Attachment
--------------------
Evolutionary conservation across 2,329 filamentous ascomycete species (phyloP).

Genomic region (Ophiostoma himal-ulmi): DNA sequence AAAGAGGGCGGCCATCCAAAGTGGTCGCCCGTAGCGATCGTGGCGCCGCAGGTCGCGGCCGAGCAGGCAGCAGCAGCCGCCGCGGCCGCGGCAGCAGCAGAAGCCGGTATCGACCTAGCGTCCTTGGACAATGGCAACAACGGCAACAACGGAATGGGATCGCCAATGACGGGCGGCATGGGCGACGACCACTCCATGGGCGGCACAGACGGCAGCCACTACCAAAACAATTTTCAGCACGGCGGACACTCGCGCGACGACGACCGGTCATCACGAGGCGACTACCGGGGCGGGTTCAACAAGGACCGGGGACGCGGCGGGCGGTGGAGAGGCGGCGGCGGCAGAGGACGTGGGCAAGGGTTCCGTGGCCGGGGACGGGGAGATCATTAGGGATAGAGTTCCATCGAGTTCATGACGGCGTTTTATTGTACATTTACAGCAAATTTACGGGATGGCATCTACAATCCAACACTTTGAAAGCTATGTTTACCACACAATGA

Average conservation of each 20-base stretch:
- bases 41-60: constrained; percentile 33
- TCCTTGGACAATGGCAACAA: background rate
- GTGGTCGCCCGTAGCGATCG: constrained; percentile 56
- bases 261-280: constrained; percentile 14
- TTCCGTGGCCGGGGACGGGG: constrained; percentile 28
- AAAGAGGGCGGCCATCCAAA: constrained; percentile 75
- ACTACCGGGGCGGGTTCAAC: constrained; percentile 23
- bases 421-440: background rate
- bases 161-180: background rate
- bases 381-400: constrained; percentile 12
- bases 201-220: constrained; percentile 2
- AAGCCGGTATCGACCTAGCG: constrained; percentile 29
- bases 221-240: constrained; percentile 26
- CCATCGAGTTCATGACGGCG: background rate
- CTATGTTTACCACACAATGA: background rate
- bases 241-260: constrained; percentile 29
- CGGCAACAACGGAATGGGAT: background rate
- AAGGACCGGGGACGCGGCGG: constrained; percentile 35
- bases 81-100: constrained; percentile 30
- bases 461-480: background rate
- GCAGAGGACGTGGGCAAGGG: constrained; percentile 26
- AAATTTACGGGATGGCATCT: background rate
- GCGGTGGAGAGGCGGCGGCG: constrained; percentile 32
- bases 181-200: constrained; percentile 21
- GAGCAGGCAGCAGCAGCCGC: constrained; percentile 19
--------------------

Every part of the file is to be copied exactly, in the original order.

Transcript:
Evolutionary conservation across 2,329 filamentous ascomycete species (phyloP).

Genomic region (Ophiostoma himal-ulmi): DNA sequence AAAGAGGGCGGCCATCCAAAGTGGTCGCCCGTAGCGATCGTGGCGCCGCAGGTCGCGGCCGAGCAGGCAGCAGCAGCCGCCGCGGCCGCGGCAGCAGCAGAAGCCGGTATCGACCTAGCGTCCTTGGACAATGGCAACAACGGCAACAACGGAATGGGATCGCCAATGACGGGCGGCATGGGCGACGACCACTCCATGGGCGGCACAGACGGCAGCCACTACCAAAACAATTTTCAGCACGGCGGACACTCGCGCGACGACGACCGGTCATCACGAGGCGACTACCGGGGCGGGTTCAACAAGGACCGGGGACGCGGCGGGCGGTGGAGAGGCGGCGGCGGCAGAGGACGTGGGCAAGGGTTCCGTGGCCGGGGACGGGGAGATCATTAGGGATAGAGTTCCATCGAGTTCATGACGGCGTTTTATTGTACATTTACAGCAAATTTACGGGATGGCATCTACAATCCAACACTTTGAAAGCTATGTTTACCACACAATGA

Average conservation of each 20-base stretch:
- bases 41-60: constrained; percentile 33
- TCCTTGGACAATGGCAACAA: background rate
- GTGGTCGCCCGTAGCGATCG: constrained; percentile 56
- bases 261-280: constrained; percentile 14
- TTCCGTGGCCGGGGACGGGG: constrained; percentile 28
- AAAGAGGGCGGCCATCCAAA: constrained; percentile 75
- ACTACCGGGGCGGGTTCAAC: constrained; percentile 23
- bases 421-440: background rate
- bases 161-180: background rate
- bases 381-400: constrained; percentile 12
- bases 201-220: constrained; percentile 2
- AAGCCGGTATCGACCTAGCG: constrained; percentile 29
- bases 221-240: constrained; percentile 26
- CCATCGAGTTCATGACGGCG: background rate
- CTATGTTTACCACACAATGA: background rate
- bases 241-260: constrained; percentile 29
- CGGCAACAACGGAATGGGAT: background rate
- AAGGACCGGGGACGCGGCGG: constrained; percentile 35
- bases 81-100: constrained; percentile 30
- bases 461-480: background rate
- GCAGAGGACGTGGGCAAGGG: constrained; percentile 26
- AAATTTACGGGATGGCATCT: background rate
- GCGGTGGAGAGGCGGCGGCG: constrained; percentile 32
- bases 181-200: constrained; percentile 21
- GAGCAGGCAGCAGCAGCCGC: constrained; percentile 19